Donated oocytes and embryos initiate an immunologic response in the recipient [5]. Compared with spontaneously conceived pregnancies there is a higher degree of antigenic dissimilarity in Donor egg pregnancies. Since ED pregnancies are characterized by more number of HLA mismatches it is to be expected that a possible relationship between aspects of immune regulation and the number of HLA mismatches will become more apparent in Donor egg pregnancies [6].

ED pregnancies leads to hyper activation of Th1 and Th2 cells compared with spontaneously conceived pregnancies. This suggests that the allogeneic fetus induces an additional mechanism that contributes to a successful pregnancy. Use of low molecular weight heparin and immunoglobulins are suggested to minimize the risk of bad obstetric outcome.

Few of the conditions encountered in such pregnancies are considered below

Age: Age is a major factor affecting the prognosis of such pregnancies as generally these women are older than 37 years. Social responsibilities at this stage along with the pregnancy are a challenge. Medical complications also increase with age [7].

Diabetes and Pregnancy Induced Hypertension: Medical complications of Pre-eclampsia and Diabetes in pregnancy and thrombophlebitis are more incident in higher age groups. Klatsky et al. [5] identified increased risk of preeclampsia in oocyte recepients, 4.9% versus 16.9% [6]. This adversely affects the fetus with complications like IUGR, Oligohydramnios and fetal hypoxia. Routine addition of low dose Aspirin 75mg preconceptionally has found to be of benefit in reducing the incidence and severity of impaired implantation. Arginine provides the substrate to nitric-oxide synthesis and prolongs the latency of development of pre-eclampsia. This requires constant monitoring of sugars and blood pressure with adherence to a strict dietary pattern. Need for hospitalizations may arise in cases where absolute control is not achieved on an outpatient basis. Incidence of Gestational diabetes is as high as 40% in women greater than 55 years old [8]. Vigilant glucose monitoring is must for good pregnancy outcome.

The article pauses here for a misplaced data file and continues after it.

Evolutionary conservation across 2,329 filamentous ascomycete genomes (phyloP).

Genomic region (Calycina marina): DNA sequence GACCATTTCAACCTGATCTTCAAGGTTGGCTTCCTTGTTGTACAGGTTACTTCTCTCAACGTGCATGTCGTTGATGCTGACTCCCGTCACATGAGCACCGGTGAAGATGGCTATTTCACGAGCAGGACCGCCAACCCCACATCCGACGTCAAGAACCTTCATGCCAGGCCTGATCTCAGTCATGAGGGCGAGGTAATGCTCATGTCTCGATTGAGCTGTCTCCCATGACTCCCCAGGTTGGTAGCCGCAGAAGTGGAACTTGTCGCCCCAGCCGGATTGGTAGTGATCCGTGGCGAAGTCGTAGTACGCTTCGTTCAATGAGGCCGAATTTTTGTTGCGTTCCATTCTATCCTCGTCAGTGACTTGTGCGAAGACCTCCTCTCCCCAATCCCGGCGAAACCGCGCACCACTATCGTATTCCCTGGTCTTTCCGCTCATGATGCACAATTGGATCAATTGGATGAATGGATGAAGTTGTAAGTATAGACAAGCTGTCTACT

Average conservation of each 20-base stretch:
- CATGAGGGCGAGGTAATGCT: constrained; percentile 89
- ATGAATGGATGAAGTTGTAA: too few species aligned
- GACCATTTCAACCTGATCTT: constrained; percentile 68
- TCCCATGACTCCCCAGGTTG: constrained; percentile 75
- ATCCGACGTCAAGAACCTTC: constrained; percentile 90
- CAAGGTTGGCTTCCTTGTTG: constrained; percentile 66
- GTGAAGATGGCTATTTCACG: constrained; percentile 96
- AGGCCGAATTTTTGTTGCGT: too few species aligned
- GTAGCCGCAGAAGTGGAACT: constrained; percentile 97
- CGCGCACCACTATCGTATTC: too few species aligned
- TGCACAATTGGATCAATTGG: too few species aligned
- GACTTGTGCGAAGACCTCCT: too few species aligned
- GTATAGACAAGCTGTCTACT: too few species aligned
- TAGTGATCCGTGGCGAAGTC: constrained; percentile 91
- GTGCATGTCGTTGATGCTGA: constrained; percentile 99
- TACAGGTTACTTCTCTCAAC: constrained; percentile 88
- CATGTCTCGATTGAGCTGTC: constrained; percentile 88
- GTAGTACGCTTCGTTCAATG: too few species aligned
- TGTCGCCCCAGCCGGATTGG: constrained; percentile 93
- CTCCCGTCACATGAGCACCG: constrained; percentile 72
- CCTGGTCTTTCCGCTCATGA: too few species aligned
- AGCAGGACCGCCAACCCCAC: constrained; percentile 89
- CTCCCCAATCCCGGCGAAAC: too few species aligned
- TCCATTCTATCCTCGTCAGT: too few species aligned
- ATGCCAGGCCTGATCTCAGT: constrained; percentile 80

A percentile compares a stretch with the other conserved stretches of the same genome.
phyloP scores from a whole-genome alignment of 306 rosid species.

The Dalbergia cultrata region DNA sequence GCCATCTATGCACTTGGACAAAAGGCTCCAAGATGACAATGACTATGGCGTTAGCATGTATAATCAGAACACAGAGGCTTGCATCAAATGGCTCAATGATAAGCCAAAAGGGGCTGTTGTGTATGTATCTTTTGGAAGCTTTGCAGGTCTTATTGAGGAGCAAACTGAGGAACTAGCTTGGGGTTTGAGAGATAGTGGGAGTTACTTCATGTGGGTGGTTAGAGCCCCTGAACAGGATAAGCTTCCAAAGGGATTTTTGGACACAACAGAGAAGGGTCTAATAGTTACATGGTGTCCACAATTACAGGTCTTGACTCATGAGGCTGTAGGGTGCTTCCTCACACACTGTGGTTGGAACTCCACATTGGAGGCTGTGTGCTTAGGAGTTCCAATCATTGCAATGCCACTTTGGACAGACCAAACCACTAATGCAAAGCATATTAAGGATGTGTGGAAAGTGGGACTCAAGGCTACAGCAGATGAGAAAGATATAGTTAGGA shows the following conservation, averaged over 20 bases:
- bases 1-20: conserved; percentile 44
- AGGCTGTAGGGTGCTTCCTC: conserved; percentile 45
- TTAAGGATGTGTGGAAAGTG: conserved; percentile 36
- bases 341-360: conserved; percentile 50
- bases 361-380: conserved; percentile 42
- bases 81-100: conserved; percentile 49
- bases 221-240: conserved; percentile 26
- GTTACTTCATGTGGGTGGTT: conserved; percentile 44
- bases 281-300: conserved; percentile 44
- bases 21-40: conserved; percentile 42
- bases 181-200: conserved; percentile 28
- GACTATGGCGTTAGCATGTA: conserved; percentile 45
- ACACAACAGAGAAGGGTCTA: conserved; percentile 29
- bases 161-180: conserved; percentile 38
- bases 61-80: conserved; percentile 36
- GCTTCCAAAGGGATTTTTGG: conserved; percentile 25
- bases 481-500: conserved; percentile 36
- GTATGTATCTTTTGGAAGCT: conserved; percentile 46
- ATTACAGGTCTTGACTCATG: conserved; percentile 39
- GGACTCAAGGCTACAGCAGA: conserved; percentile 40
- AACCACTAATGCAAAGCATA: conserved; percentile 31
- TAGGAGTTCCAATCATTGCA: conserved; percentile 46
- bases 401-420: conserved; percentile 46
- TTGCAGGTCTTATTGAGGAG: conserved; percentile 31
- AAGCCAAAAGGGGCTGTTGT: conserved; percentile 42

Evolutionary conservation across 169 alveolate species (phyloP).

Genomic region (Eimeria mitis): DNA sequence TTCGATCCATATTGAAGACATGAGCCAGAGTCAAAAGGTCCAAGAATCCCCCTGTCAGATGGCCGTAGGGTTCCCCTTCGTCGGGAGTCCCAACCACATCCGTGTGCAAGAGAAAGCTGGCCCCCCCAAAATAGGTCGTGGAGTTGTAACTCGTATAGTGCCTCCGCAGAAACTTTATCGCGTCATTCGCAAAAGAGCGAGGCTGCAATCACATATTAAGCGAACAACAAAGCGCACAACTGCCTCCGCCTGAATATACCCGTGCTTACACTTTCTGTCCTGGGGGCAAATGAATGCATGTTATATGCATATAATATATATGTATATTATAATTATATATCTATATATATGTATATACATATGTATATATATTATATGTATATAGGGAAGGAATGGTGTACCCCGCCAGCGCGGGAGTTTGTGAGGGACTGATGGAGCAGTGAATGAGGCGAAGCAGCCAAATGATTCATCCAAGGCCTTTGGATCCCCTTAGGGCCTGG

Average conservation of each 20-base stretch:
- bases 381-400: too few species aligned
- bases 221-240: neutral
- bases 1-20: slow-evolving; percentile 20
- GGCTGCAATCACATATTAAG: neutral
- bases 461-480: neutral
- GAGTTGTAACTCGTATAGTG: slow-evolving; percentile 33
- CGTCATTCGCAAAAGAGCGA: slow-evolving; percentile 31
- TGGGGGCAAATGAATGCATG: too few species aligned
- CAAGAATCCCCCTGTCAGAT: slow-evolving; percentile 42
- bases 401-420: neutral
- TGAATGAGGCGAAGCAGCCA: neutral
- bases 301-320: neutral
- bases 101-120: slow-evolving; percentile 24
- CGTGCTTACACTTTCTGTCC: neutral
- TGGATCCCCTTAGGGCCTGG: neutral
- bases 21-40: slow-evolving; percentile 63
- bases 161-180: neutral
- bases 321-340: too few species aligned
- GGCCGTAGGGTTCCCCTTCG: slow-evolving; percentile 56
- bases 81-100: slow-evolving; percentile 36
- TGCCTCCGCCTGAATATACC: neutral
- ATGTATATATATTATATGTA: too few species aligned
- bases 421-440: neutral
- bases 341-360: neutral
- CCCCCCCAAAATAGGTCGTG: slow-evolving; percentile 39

Preterm labor: Increased risk of preterm labor .Oocyte recepients tended to deliver 2.4 weeks before the control population and with removal of multiple gestations from the data the recipients still delivered 1.28 weeks earlier [6].

Additionally in patients with fertility issues, over a period of time, there is a hiher incidence of lesions like fibroids, adenomyosis in uterus which have a negative impact on the conception rates. The endometrium grows poorly hence implantation rates are poor. Symptomatically fibroids in pregnancy occasionally undergo various types of degenerative changes which may present as lower abdominal pain on and off during pregnancy. Also fibroids may occasionally predispose to preterm labor. Consequently low birth weights and neonatal issues are encountered post delivery.